Cheney, Bremer Defend Invasion
The non-surprise of the day is that Bush Acolytes Defend Their Records.
Rather than seeing the new round of sectarian violence in Iraq as another hammer-blow to their 2003 decision to invade the country – as many of their critics do – several key figures in the Bush administration are using the conflict to defend their own records.
Leading the charge is Dick Cheney, the former vice-president who was the principal driving force within the administration behind the decision to go to war in Iraq.
Another former Bush-era official seeking to re-enter the Iraq debate is Paul Bremer, the former diplomat who was sent to run Iraq shortly after the 2003 invasion.
Mr Bremer believes the US should launch air strikes, push back the forces of the Islamic State of Iraq and the Levant (known as Isis), which have taken control of cities across northwest Iraq, and says that the administration will need to put special forces troops into the country to assist the air campaign. He said that the US “lost our political influence” with the 2011 withdrawal.
Apart from the initial choice to invade Iraq, Mr Bremer’s move to disband the Iraqi army has been the most criticised single decision of the US occupation.
Confronted in a CNN interview with a 2003 speech when he predicted a “prosperous, democratic Iraq, at peace with itself”, Mr Bremer responded that “every single bit of that came to pass” but that “this has all been reversed in the last two years”.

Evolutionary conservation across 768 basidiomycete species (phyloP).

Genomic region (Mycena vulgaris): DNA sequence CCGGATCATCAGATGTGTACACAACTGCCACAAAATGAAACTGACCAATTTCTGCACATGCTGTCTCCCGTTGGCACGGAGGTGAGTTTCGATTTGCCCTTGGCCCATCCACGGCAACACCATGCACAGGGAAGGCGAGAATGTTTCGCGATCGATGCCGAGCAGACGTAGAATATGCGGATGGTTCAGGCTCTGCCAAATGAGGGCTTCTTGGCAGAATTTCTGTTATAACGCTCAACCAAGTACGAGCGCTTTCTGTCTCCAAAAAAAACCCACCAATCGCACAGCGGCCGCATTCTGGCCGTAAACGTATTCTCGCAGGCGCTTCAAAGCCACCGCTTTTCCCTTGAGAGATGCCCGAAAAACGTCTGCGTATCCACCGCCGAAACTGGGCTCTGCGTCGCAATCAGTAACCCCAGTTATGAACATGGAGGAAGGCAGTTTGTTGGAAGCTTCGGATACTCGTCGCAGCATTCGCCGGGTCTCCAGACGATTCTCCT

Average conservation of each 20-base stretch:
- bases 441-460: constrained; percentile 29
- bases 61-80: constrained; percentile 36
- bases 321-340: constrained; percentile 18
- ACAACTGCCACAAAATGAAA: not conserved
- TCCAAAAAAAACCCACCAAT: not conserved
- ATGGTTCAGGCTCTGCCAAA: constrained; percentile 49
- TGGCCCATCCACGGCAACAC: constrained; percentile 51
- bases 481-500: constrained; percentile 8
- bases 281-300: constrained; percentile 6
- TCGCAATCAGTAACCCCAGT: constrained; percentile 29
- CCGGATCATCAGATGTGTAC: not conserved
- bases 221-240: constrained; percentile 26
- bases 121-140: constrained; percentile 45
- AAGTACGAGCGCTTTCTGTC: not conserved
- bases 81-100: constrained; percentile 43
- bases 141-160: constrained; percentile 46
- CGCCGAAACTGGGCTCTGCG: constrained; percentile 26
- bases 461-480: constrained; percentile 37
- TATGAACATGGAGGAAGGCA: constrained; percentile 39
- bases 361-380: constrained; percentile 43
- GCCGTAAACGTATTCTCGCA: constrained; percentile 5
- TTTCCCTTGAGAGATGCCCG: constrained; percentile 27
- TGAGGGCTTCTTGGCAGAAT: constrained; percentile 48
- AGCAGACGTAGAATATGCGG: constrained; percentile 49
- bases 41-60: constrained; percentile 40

Bremer is clearly delusional when he claims a “prosperous, democratic Iraq, was at peace with itself” only to be reversed in the last two years.
The biggest threat to world peace was not Al Qaeda, but rather the extreme warmongers president Bush surrounded himself with. Every one of them should be tried for war crimes.
Isis Closes In On Iraq’s Largest Refinery
Today, insurgents broke through the defense perimeter at the Baiji refinery, Iraq’s largest. If the refinery goes, Iraq will have to import oil.
With the battle for Baiji raging, Iraq Requests US Air Strikes but president Obama is reluctant to help.
Iraq has asked the US to stage air attacks on Sunni insurgents as the Islamist fighters edged closer to full control of Iraq’s largest oil refinery and continued to hold out against troops trying to retake the city of Tal Afar.
As the war to redefine the region’s borders entered a second week, Iraq’s foreign minister, Hoshyar Zebari, appeared on al-Arabiya television to issue the urgent plea: “We request the United States to launch air strikes against militants.”
Witnesses at the Baiji refinery – between the cities of Mosul and Tikrit, both seized by the insurgent group last week – said insurgents broke through the perimeter of the site early on Wednesday and were within sight of administration buildings.